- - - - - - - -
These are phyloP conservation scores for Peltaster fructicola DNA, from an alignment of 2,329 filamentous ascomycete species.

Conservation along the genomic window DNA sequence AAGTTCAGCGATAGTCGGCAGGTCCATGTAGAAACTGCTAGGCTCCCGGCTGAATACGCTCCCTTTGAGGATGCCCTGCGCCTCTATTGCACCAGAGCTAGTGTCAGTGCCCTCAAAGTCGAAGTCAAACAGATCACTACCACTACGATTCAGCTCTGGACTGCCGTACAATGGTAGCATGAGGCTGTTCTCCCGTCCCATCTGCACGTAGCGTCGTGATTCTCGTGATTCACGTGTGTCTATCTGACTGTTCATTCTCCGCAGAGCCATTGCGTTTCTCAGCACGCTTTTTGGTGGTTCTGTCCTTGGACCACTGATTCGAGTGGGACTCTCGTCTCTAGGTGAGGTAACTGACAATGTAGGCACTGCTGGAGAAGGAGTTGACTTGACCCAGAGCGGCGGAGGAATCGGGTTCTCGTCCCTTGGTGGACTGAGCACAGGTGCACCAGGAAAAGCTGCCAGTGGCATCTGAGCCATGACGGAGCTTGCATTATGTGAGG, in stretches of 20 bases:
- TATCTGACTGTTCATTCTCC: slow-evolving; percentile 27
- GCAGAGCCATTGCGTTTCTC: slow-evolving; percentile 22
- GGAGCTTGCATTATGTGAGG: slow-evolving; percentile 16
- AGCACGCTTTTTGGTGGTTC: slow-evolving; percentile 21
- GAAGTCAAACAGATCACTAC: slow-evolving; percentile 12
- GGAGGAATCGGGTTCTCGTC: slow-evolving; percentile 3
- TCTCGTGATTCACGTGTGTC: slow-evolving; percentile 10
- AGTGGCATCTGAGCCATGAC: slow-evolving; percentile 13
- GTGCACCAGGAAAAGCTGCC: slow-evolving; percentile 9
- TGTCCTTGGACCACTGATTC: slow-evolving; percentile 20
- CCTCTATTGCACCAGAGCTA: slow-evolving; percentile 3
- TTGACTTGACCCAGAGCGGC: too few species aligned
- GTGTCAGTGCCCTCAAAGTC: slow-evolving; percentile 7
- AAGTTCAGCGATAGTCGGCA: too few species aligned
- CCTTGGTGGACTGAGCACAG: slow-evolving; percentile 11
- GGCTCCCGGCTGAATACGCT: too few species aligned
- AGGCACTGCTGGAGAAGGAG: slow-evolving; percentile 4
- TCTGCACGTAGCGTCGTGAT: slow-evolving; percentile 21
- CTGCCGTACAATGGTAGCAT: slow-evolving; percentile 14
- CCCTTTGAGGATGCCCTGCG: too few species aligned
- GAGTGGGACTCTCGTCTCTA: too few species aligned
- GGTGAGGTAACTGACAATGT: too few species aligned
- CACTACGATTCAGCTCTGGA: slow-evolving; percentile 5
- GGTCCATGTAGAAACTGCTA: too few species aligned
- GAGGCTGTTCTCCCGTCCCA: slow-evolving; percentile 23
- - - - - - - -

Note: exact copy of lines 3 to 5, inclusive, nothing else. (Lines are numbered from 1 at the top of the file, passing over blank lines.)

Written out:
- TATCTGACTGTTCATTCTCC: slow-evolving; percentile 27
- GCAGAGCCATTGCGTTTCTC: slow-evolving; percentile 22
- GGAGCTTGCATTATGTGAGG: slow-evolving; percentile 16